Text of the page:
US Immigration Update: Must Be the Season of the Witch

It’s been a frenetic October and we’re still in the first week. Here is a quick summary of significant developments in U.S. Immigration just within the past few days.

Federal District Court Issues Preliminary Injunction Halting Implementation of Nonimmigrant Visa Ban

On October 1, 2020 Judge Jeffrey S. White of the District Court for the Northern District of California issued an order enjoining the Department of State (DOS) and Department of Homeland Security (DHS) from enforcing, on a limited basis, the June 22, 2020 Presidential Proclamation 10052, that suspended the entry of H-1B, L-1, H-2B and certain J-1 nonimmigrants (along with spouses and children).

In National Association of Manufacturers et al., v. DHS, et al., Judge White limited the scope of the  injunction to the name plaintiffs, and their associated member organizations – the National Association of Manufacturers, the U.S. Chamber of Commerce, the National Retail FederationTechNet, and Intrax, Inc. Given the challenges faced by DOS and DHS to comply with an injunction limited to specific employers, the agencies may choose to comply with the injunction on a broader basis as indicated in this recent announcement relating to emergency appointments for appointments at U.S. Consulates.

It should be noted that the Presidential Proclamations relating suspending the entry of certain immigrants (Proclamation 10014) and the Novel Coronavirus travel restrictions for certain individuals traveling from China, Iran, the European Schengen Area, the United Kingdom and Ireland, and Brazil remain in effect.

Federal District Court Also Blocks Enforcement of DHS Fee Rule

Judge White has been busy this week because he also issued an injunction, in Immigrant Legal Resource Center, et al., v. Chad F. Wolf, et al. (N.D. Cal., 3:20-cv-05883), enjoining the DHS from enforcing its new fee rule, which was set to take effect on October 2, 2020.  As we explained in our previous blog post, the rule would have significantly increased the filing fees for various immigration petitions and applications, extended the premium processing adjudication timeline to almost three weeks from 15 calendar days,  and revamped the petition forms for employer-sponsored H-1B, H-2A/B, L-1, O, and TN nonimmigrant visa petitions.

For now, the DHS, through the U.S. Citizenship and Immigration Services (USCIS), will continue to accept filings using the current editions of the forms and current filing fees. However, the government is expected to appeal decision.

DOS Announces Surplus of Unused Immigrant Visas; USCIS Opens Floodgates Permitting Additional Applications for Green Cards

Due to substantial slowdowns in family-based immigrant visa processing throughout fiscal year (FY) 2020 caused by the COVID outbreak, consulate closures, reduced government operations and immigrant visa bans, the DOS issued its October 2020 Visa Bulletin announcing a surplus of employment-based immigrant visas, totaling 261,500, for FY 2021 which commenced on October 1, 2020. In turn, the USCIS announced it will permit would-be immigrants to file their Adjustment of Status applications based on the “Dates for Filing” chart in the October 2020 Visa Bulletin. As a result, many individuals (estimated in the 100s of thousands) that have been waiting years to complete their green card process are now eligible to submit the last stage of the process.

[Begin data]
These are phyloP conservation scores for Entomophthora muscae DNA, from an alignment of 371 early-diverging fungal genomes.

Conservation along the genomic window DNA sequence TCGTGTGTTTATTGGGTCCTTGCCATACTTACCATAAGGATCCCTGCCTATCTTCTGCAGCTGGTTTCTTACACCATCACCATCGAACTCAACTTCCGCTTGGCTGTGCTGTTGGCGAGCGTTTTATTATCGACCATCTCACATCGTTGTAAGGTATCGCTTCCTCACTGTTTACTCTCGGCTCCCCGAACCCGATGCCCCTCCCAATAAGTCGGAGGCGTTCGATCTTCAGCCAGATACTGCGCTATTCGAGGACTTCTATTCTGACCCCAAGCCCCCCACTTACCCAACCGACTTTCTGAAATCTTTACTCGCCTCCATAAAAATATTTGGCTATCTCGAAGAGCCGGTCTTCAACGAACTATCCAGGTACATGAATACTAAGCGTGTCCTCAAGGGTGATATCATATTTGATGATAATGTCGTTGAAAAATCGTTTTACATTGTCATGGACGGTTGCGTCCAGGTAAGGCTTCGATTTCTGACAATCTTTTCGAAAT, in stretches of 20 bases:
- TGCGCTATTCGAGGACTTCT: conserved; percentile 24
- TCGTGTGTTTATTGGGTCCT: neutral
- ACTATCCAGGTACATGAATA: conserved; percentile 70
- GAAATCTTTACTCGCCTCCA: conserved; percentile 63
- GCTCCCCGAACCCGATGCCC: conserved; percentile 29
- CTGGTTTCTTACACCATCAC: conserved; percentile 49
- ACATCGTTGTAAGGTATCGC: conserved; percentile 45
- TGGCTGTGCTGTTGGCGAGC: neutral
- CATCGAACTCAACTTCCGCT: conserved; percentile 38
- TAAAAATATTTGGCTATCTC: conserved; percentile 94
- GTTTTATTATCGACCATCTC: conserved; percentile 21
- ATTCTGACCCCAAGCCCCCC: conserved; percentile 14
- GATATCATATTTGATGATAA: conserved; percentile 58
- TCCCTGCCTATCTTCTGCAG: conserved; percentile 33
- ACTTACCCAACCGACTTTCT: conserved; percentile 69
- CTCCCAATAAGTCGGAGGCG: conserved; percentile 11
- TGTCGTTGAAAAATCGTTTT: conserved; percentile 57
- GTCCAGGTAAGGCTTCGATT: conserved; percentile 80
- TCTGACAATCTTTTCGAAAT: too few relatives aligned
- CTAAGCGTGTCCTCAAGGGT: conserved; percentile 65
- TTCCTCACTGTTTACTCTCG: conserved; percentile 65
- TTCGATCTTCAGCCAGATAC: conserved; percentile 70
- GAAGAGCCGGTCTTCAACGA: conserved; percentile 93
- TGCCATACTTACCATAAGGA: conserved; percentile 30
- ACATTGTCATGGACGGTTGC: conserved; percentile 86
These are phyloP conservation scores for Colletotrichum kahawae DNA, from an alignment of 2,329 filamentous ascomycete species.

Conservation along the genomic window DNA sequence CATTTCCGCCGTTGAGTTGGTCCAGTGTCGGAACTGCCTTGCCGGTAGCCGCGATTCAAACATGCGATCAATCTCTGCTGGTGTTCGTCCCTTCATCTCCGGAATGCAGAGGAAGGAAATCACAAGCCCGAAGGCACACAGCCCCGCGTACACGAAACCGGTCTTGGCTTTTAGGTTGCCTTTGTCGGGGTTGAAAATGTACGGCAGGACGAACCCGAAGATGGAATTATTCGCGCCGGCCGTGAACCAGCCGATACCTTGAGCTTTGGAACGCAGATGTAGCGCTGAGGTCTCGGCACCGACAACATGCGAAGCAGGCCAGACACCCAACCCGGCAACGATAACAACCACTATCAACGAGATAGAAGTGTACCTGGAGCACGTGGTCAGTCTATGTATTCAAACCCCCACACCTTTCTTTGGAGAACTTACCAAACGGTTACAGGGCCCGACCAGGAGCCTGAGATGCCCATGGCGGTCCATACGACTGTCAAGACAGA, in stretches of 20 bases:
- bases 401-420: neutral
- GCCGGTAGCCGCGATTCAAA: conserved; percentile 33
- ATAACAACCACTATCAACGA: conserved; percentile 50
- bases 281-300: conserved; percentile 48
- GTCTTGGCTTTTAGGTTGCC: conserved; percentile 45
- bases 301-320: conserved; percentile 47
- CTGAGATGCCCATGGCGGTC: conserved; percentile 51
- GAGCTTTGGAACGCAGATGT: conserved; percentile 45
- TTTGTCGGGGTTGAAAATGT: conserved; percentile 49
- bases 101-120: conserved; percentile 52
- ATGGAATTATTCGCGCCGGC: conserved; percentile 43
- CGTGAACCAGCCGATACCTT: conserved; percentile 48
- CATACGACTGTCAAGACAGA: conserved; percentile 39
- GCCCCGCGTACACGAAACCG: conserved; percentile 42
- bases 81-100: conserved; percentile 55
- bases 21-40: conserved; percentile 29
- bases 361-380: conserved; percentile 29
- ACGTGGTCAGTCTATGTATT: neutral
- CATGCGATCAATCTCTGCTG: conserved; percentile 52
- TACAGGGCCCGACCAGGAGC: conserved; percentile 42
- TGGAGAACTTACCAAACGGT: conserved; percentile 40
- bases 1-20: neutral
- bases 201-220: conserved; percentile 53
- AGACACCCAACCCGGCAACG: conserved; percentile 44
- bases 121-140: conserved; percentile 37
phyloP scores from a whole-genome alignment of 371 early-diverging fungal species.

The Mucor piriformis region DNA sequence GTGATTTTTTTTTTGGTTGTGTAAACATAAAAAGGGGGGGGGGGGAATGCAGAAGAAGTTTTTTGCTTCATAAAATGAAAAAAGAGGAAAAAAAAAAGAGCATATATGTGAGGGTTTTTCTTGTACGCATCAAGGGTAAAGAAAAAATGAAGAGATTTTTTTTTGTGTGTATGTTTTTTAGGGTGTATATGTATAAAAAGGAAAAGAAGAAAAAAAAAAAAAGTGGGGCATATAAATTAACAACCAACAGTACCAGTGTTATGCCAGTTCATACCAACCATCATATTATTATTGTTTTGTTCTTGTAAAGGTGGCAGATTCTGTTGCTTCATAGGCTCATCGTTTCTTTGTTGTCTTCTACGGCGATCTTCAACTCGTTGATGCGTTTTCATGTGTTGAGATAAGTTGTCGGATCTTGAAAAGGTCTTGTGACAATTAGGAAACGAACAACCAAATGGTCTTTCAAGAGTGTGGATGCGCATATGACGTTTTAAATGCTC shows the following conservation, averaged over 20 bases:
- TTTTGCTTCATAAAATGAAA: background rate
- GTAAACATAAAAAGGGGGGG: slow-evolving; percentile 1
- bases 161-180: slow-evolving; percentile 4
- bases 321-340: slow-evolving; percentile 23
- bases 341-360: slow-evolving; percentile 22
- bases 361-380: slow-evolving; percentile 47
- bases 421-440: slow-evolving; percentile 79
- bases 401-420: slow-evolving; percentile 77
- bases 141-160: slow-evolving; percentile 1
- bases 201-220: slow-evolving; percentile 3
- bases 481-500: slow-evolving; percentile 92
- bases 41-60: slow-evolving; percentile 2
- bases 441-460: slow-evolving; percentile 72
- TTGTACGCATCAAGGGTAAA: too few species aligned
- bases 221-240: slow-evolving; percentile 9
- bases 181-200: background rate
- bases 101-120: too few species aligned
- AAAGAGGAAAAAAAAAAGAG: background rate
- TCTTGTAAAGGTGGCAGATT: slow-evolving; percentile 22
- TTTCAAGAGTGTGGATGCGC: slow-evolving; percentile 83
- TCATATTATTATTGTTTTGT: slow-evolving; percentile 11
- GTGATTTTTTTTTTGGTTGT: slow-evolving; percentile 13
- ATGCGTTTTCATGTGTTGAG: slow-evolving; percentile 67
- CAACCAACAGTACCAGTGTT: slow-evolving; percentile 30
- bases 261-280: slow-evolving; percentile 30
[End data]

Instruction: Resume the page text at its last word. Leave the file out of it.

President Signs Legislation Expanding Premium Processing

On September 30, 2020, the President signed H.R. 8337 – the Continuing Appropriations Act, 2021 and Other Extensions Act, which funds the government through December 11, 2020. The law includes language from the Emergency Stopgap USCIS Stabilization Act (H.R. 8089),which seeks to address USCIS budget shortfalls by giving DHS immediate authority to increase premium processing fees and expand premium processing services. H.R. 8837 amends the Immigration and Nationality Act as follows:

USCIS is not expected to implement the above changes for several weeks.

New Rules Fundamentally Alter the H-1B Visa Program

On a scarier note, the DHS/USCIS and Department of Labor (DOL) are each publishing rules making drastic changes to the H-1B specialty occupation visa category. The USCIS rule is entitled “Strengthening the H-1B Nonimmigrant Visa Classification Program” (H-1B Rule) and the DOL rule, “Restructuring of H-1B/H-1B1/E-3 and PERM Wage Levels” (Wage Rule). These rules will be published in the Federal Register on October 8th. The H-1B rule will take effect 60 days after publication while the Wage Rule will be effective immediately. The following is a broad overview of the two rules, which are likely to be challenged in federal court:

USCIS H-1B Rule 

DOL Wage Rule

Background: Employers seeking to sponsor foreign nationals for nonimmigrant H-1B, H-1B1, or E-3 visas, must attest that they will pay such nonimmigrant workers the higher of the prevailing wage or the actual wage paid to other employees with similar experience and qualifications. Similarly, employers seeking to sponsor foreign national workers for immigrant visas based on the EB-2 or EB-3 classification, must seek to test the U.S. labor market and recruit U.S. workers for the position using the PWD issued by the DOL, and, if no willing, available, and qualified workers are found, must pay the foreign national worker no less than the prevailing wage.

Looks like these H-1B changes are neither trick nor treat.  “On no, must be the season of the witch.”

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National Law Review, Volumess X, Number 281